John MacLean Internet Archive                                                    Transcribed by the John MacLean Internet Archive

Maclean in the Colne Valley

by John Maclean

Source: The Call 5th June 1919, p.1
Transcription: Ted Crawford
HTML Markup: Brian Reid
Copyleft: John MacLean Internet Archive ( 2007. Permission is granted to copy and/or distribute this document under the terms of the GNU Free Documentation License

In conjunction with comrades Dawson and Fred Shaw I have addressed five meetings in the Colne Valley and Huddersfield. The meeting on Wednesday was held in St. George’s Square, Huddersfield. under the auspices of the Trades Council to protest against the Army Secret Document. It was record for this year’s outdoor meetings, but was easily eclipsed by the Sunday evening one on the same spot, when the following resolution was carried, as also at Honley, the fighting centre of the Colne Valley division:-

“That this meeting of Huddersfield workers condemns the Government’s failure to carry out its schemes of reconstruction, and thus to provide useful work for the unemployed;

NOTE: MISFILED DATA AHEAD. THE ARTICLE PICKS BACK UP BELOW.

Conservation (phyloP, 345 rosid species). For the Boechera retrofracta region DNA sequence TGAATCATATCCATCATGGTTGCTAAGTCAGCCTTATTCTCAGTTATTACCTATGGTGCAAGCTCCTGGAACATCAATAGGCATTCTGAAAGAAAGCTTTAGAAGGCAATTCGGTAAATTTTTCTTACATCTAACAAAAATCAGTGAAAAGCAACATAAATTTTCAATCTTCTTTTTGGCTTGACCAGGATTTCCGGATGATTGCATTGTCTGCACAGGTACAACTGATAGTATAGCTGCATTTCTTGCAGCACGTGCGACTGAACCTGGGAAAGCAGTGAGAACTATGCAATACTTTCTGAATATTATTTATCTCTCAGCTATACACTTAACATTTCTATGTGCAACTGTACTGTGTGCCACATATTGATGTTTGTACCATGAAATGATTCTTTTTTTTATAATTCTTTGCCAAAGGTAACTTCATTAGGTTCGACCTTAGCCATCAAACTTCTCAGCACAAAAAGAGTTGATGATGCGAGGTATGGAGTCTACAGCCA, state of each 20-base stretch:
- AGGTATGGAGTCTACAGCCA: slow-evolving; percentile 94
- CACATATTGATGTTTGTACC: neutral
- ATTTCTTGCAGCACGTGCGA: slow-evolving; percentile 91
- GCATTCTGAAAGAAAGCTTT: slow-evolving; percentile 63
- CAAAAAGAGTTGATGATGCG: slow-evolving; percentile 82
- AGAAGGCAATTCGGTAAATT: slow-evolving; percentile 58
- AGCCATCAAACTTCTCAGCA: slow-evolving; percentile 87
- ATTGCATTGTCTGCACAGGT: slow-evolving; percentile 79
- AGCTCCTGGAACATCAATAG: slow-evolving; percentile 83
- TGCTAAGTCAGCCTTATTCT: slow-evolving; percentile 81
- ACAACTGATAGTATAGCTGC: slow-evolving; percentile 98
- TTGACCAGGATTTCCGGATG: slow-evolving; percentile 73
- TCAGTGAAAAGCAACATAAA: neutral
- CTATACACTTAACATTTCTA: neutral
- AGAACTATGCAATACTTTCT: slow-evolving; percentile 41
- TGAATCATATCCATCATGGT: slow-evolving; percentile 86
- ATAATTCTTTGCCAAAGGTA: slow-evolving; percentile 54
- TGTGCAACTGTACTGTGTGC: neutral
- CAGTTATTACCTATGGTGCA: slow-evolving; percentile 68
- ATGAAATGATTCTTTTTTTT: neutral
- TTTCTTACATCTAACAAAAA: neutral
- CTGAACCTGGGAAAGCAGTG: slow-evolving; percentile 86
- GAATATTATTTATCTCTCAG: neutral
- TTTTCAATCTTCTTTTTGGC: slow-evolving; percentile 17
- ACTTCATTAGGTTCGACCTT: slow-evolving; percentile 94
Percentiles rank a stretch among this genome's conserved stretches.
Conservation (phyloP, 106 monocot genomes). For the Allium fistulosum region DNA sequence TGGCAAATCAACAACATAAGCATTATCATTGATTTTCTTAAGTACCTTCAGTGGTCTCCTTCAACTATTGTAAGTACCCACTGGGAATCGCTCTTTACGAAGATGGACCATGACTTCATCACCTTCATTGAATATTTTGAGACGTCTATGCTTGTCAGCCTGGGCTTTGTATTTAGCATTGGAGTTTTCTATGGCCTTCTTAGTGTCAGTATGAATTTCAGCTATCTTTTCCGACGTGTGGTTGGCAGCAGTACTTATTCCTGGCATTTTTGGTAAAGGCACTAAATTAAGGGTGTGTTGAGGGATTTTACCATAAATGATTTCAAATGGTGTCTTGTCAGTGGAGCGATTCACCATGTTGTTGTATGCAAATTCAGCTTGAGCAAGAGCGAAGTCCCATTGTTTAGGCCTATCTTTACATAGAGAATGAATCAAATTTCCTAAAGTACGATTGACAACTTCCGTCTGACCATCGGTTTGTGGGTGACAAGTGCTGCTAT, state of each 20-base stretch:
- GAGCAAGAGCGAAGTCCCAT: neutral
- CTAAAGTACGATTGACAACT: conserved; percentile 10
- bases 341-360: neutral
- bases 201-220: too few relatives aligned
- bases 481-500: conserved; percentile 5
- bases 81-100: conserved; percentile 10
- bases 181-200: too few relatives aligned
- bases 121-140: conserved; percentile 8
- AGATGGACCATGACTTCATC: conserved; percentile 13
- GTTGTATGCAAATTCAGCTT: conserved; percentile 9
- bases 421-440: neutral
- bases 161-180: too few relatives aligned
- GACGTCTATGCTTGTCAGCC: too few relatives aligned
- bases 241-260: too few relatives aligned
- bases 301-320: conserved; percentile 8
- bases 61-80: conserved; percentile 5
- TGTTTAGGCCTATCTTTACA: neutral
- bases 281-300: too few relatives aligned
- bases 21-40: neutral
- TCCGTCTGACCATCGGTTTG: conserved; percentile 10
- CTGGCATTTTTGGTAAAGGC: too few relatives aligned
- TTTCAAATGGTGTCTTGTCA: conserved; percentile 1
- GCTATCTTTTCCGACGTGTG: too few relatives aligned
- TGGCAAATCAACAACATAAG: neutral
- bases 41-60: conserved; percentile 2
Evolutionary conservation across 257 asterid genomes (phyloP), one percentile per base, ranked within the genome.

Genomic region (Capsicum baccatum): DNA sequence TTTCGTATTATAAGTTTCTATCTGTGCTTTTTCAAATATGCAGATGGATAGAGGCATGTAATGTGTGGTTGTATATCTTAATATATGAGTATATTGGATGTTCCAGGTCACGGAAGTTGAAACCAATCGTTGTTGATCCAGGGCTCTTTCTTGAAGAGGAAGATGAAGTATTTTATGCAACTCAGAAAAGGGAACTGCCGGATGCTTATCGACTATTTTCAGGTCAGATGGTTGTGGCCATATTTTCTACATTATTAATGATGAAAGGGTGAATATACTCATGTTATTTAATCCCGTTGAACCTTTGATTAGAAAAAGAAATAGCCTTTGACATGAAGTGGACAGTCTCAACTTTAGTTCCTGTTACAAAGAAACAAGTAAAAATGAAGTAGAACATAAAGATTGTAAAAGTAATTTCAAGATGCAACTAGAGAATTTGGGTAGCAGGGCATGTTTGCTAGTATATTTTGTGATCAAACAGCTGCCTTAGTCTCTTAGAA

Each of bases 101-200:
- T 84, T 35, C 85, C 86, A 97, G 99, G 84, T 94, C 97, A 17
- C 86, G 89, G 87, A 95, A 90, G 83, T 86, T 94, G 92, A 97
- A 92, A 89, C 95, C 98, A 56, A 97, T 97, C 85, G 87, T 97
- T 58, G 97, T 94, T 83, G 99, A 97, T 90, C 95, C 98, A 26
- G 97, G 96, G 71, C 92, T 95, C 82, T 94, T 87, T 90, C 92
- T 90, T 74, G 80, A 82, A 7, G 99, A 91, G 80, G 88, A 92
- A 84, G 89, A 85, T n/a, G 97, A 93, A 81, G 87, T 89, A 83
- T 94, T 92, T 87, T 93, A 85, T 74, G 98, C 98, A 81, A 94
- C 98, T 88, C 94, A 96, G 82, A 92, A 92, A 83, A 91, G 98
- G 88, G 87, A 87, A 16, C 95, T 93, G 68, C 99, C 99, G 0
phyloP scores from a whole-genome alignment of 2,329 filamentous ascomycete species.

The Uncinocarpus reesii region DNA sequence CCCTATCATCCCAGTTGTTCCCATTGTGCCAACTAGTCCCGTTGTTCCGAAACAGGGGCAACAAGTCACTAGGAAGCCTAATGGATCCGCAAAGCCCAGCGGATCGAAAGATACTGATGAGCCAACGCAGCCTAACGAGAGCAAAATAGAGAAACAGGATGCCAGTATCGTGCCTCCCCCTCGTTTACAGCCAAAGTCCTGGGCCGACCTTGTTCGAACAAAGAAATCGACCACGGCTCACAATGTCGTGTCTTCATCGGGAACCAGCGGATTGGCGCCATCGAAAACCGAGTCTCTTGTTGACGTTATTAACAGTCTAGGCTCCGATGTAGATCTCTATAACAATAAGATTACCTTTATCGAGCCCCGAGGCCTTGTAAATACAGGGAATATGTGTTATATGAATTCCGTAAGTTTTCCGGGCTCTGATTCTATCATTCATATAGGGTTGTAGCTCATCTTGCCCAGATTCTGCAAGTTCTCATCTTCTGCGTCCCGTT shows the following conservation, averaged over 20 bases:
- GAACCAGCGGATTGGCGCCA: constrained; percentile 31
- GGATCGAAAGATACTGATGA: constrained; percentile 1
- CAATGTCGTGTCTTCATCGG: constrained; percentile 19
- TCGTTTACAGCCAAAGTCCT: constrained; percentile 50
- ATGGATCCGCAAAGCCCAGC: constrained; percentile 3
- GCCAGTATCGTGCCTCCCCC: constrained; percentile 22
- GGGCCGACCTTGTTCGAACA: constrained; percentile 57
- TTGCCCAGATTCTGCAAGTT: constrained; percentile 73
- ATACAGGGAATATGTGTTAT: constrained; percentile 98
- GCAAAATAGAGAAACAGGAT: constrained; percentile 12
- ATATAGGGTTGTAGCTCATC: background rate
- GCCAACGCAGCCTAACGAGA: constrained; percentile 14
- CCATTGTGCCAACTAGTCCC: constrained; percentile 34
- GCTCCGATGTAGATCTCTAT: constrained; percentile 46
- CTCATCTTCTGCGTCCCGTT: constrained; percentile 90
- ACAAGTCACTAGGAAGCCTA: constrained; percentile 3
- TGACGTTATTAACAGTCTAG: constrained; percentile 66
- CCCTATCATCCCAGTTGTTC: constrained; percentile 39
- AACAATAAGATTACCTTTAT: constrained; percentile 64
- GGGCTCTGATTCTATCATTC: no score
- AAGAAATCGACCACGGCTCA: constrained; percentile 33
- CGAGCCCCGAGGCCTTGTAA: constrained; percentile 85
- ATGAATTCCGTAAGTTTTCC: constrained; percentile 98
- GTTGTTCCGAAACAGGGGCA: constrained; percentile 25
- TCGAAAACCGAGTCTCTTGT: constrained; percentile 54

“Furthermore, expresses its disgust at keeping in prison the conscientious objectors, the Clyde strike leaders, and other champions of labour; at the continuance of conscription, the increasing intervention in Russia and Hungary, the brutal peace terms imposed on the German workers, and the issuing of the Army Secret Document of espionage on the soldiers to find out those willing to break strikes and generally to blackleg on the workers of the world;

“Resolves, therefore, to use its influence inside the Trade Union movement to support the N.U.R. if the latter summons a conference of all unions with the object of carrying out a general strike on the above issues; and further pledges itself to support a general unofficial strike if the Trade Unions fail the rank and file at this critical juncture in the history of the world and the world’s workers.”

Efforts are being made to build up a network of Workers’ Committees and independent educational classes in conjunction with the Central Labour College in Yorkshire, Lancashire, S. Wales, and Scotland must look to their laurels now that the dalesmen of Yorks are on the move. For the second time the Conle Valley in particular means to make history.